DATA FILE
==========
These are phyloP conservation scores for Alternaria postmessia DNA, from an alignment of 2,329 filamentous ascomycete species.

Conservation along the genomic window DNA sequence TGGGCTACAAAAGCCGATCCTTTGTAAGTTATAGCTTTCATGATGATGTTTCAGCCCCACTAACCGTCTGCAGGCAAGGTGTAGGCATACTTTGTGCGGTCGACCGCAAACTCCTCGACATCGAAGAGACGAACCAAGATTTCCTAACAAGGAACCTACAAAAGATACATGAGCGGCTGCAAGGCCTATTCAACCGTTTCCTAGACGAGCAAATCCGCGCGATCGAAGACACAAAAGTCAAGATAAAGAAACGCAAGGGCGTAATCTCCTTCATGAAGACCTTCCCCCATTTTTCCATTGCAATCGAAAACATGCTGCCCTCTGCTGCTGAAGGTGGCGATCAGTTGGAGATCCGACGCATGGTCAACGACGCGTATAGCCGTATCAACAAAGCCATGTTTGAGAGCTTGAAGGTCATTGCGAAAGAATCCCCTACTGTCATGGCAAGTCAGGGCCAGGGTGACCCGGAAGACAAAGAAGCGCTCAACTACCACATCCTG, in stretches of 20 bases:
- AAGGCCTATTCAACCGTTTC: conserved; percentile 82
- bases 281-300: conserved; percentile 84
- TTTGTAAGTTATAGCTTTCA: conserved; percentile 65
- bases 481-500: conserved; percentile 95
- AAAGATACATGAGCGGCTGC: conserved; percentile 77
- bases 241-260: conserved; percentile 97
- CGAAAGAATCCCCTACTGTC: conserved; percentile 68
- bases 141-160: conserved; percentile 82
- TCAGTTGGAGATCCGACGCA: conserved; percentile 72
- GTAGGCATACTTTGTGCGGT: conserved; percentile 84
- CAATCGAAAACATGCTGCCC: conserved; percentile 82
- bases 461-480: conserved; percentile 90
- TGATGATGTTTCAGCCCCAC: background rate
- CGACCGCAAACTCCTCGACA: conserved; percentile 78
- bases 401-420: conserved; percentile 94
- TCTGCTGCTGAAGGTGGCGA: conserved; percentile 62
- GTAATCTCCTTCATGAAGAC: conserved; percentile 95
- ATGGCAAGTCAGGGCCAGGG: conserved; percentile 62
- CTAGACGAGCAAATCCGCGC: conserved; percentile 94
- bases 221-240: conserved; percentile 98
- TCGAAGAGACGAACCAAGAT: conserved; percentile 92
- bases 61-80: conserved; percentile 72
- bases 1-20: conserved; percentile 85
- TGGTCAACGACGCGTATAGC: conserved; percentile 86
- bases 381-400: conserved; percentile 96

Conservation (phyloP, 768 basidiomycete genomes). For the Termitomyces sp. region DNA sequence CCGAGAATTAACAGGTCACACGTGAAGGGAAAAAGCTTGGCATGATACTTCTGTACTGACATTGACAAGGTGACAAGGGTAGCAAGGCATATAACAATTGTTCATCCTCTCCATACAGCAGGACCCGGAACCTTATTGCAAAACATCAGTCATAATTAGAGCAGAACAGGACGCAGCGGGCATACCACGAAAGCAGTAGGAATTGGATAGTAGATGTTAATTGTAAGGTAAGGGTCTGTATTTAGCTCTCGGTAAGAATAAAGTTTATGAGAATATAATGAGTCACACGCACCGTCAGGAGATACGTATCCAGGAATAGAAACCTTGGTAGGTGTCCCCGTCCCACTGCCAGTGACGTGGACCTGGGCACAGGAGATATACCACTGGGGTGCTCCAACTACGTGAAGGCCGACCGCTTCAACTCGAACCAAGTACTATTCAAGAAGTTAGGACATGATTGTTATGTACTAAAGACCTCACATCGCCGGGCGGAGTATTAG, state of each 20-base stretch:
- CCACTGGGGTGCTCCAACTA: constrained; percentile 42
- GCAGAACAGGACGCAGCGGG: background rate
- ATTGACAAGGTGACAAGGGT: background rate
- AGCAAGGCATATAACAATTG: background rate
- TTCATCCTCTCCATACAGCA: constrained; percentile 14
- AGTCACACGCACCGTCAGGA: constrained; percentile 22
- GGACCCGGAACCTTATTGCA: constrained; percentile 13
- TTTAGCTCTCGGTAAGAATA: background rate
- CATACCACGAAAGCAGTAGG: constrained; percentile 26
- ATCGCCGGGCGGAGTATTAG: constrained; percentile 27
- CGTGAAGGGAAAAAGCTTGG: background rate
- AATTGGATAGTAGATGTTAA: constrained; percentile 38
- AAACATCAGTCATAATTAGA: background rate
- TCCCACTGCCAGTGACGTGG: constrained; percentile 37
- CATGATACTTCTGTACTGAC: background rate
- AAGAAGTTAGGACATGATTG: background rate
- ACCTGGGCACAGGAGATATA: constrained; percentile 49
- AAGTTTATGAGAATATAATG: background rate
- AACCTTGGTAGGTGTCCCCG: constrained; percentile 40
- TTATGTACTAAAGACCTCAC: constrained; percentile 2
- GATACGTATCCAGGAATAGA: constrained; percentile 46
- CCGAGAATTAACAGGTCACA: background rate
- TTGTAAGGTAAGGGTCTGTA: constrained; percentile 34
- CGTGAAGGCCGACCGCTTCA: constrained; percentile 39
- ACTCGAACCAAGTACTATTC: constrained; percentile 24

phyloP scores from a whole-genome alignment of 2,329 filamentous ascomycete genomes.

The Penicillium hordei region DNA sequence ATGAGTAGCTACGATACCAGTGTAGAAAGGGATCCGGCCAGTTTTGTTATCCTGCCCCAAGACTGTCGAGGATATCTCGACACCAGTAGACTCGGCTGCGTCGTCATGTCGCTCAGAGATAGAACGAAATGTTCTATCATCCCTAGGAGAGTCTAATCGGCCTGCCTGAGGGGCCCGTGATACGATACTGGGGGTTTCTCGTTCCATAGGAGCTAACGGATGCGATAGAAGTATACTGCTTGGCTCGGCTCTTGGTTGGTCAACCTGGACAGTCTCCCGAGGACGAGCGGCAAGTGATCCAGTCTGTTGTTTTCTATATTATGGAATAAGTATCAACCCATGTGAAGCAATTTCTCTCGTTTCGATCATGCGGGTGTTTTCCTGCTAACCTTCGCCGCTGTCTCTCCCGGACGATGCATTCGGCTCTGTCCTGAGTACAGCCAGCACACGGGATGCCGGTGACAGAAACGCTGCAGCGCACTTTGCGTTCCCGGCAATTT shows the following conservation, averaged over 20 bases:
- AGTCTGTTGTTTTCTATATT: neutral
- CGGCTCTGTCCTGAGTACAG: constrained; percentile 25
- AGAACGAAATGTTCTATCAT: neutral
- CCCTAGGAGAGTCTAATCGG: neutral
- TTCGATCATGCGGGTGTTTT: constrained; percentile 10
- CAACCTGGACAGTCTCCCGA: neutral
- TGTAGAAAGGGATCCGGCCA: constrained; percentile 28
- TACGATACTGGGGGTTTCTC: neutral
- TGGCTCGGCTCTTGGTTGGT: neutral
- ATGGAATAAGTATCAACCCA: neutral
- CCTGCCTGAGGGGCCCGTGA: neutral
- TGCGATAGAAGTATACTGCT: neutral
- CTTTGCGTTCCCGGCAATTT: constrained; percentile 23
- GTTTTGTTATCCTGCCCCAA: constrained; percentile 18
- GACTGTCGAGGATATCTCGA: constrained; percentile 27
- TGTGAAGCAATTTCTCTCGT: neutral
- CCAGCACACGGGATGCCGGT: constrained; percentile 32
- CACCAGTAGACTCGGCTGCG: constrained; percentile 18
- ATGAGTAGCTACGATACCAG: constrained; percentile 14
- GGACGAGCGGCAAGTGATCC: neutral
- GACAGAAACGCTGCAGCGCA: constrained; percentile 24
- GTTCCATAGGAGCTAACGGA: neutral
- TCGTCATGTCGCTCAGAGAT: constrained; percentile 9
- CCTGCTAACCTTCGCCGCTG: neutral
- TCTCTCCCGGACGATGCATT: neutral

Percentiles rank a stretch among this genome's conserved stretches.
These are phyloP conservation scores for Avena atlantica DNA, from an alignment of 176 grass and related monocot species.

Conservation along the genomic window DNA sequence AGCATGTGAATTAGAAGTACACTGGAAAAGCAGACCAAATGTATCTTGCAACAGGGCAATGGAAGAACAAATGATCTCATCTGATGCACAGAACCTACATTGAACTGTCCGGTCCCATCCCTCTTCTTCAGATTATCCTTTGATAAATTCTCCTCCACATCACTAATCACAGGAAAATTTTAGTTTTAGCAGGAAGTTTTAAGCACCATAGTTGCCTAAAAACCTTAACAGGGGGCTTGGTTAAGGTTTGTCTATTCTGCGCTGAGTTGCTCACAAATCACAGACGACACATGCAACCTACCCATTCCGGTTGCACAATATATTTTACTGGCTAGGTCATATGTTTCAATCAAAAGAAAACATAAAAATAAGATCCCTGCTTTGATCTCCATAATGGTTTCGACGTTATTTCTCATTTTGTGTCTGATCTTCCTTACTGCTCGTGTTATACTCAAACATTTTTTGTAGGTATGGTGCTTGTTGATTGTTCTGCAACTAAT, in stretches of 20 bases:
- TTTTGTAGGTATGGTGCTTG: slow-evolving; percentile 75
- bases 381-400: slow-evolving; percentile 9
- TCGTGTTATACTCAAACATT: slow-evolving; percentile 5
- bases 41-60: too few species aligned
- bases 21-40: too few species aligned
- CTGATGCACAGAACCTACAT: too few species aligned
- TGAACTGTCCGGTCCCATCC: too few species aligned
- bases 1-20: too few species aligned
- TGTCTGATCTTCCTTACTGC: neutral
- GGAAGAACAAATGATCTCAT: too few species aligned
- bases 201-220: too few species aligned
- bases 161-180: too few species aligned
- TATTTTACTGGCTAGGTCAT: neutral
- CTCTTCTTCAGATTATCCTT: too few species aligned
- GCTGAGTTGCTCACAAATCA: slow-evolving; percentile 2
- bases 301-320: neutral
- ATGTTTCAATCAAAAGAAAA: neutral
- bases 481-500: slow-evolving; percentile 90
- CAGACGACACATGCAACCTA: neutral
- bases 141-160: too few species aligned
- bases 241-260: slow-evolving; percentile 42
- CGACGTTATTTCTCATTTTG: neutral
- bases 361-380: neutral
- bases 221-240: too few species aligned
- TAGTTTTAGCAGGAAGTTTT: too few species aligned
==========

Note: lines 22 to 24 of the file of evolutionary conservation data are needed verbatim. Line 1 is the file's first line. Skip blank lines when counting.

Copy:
- bases 221-240: conserved; percentile 98
- TCGAAGAGACGAACCAAGAT: conserved; percentile 92
- bases 61-80: conserved; percentile 72